Chag Sameach, everyone!
So last year my partner Emily and I built our very first sukkah ever. It was a momentous occasion and we were quite excited, despite the fact that the only place we had to build was a little strip of grass out behind our apartment building. Unfortunately, neither of us really knows the first thing about building anything, so what we ended up with was a rather rickety structure that looked like this:
Which was all well and good until the first strong wind came around and the whole thing came crashing down in less time than it takes to shake a lulav.
This year we decided to take a different approach. I thought that since neither of us was likely to actually sleep out in the alley behind our apartment anyway, we might as well have some fun and build a blanket fort. It would be in many respects like a sukkah without causing so many potential problems. I think Emily was a little leery of the idea at first, but she soon recognized it for the stroke of mad genius it was and we got to work. The final product didn’t turn out half bad, if I say so myself:
You can’t really see it well in the first picture, but the sheet that forms the roof is green with a leaf pattern on it. Brilliant, amirite? What’s that, you say? What about being able to see the stars through the top? Well, we provided our own:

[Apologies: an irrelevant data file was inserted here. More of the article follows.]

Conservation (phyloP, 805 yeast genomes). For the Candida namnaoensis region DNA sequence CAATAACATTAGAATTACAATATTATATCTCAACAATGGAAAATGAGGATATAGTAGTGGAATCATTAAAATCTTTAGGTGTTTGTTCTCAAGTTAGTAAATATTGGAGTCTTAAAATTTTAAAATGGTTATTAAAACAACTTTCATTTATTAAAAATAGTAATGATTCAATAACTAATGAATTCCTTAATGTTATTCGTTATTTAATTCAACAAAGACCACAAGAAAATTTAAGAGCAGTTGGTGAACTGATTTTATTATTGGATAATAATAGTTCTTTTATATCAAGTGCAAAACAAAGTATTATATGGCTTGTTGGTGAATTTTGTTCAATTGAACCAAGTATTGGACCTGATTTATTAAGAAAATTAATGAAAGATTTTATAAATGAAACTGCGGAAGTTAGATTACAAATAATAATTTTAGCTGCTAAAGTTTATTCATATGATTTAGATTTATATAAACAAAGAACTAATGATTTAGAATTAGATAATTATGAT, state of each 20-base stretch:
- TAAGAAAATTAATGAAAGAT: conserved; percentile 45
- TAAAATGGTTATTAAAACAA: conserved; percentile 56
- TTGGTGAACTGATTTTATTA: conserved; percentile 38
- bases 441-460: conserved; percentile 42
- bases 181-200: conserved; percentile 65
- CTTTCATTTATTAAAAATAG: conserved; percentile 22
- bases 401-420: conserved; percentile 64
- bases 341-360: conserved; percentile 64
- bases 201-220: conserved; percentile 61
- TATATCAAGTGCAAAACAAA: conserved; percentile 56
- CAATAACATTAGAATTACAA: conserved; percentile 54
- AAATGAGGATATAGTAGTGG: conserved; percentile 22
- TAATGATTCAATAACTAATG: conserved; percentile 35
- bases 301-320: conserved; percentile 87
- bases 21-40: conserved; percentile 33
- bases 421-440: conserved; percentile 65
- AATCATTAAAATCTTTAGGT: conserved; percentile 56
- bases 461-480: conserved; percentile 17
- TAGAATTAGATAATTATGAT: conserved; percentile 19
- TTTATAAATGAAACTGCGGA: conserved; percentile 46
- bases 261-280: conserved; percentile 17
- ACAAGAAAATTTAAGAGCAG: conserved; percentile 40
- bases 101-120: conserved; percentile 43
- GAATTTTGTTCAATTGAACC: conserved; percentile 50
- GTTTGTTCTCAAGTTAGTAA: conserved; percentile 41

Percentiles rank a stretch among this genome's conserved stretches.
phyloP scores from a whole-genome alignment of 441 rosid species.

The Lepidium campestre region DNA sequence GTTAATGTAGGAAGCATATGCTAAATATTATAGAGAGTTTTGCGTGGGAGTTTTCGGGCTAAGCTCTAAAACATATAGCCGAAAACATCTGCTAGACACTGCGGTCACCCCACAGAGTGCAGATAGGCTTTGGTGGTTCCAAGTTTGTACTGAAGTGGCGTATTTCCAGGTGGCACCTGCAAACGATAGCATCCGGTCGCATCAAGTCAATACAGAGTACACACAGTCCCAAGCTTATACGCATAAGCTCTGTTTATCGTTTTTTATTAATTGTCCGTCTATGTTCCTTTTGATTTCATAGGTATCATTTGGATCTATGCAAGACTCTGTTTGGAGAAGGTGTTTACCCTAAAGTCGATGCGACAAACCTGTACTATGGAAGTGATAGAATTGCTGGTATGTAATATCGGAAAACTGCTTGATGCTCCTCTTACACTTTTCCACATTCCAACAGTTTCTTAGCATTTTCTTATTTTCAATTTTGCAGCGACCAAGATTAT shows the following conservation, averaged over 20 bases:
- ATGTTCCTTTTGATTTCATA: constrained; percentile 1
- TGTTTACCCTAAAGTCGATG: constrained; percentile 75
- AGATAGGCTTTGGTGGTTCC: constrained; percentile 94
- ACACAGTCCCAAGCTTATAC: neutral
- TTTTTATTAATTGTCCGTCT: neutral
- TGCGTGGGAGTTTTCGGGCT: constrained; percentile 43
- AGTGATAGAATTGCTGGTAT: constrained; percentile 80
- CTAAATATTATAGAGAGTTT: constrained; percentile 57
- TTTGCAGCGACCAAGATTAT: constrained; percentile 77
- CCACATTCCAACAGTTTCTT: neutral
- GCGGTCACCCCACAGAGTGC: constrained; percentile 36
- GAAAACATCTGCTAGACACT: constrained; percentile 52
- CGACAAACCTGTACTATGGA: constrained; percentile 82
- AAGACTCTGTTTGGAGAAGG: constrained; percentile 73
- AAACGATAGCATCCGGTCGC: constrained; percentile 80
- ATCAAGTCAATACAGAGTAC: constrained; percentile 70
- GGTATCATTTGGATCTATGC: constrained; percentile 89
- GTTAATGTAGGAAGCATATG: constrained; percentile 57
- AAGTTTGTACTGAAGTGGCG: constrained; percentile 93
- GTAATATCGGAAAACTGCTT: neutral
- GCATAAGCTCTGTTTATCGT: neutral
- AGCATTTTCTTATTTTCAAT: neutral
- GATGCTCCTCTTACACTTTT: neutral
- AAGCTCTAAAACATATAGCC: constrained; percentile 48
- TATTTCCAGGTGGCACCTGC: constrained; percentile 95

Or at any rate twinkle lights that look very much like stars.
So that’s our sukkah this year. Perhaps not quite the same as the real thing. Perhaps not entirely according to halachic standards. But it was a lot of fun to build and sitting in it makes me feel like I’m eight years old and having a sleepover, which actually sort of accomplishes the goal of taking you out of your ordinary space and making you feel like you’re on an adventure.
A year ago, I’m not sure I could have done something like this. One of the most positive effects of all the changes in my life recently has been that they’ve helped me loosen up and not take things so seriously all the time. Hope all my readers have a really wonderful Chag and a joyous Simchat Torah!